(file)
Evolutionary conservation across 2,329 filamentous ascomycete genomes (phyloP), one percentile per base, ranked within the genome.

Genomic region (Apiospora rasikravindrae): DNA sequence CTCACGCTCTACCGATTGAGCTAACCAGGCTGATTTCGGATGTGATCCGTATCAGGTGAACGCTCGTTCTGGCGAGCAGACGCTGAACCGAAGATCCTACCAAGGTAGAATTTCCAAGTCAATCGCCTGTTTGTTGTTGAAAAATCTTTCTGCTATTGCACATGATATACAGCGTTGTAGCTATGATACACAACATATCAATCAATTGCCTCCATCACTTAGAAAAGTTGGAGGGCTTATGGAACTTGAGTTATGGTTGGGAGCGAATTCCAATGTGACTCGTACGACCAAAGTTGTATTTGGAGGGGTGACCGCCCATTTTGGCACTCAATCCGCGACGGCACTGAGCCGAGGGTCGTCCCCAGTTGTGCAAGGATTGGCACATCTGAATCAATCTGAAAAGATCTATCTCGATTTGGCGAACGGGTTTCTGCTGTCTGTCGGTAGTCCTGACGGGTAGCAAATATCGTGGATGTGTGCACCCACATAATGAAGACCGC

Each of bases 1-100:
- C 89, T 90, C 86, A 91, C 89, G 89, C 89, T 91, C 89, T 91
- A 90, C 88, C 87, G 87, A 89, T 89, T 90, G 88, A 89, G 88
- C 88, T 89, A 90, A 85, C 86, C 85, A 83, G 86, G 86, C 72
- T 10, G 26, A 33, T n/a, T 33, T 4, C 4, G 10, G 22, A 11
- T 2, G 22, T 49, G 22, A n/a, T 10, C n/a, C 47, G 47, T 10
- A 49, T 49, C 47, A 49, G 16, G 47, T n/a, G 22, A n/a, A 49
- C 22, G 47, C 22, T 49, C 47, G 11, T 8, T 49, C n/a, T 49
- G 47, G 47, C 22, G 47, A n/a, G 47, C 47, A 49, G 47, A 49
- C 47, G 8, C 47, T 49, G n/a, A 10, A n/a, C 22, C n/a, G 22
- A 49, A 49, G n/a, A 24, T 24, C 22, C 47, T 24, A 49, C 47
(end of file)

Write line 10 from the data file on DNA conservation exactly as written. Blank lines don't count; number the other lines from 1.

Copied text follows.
- C 22, G 47, C 22, T 49, C 47, G 11, T 8, T 49, C n/a, T 49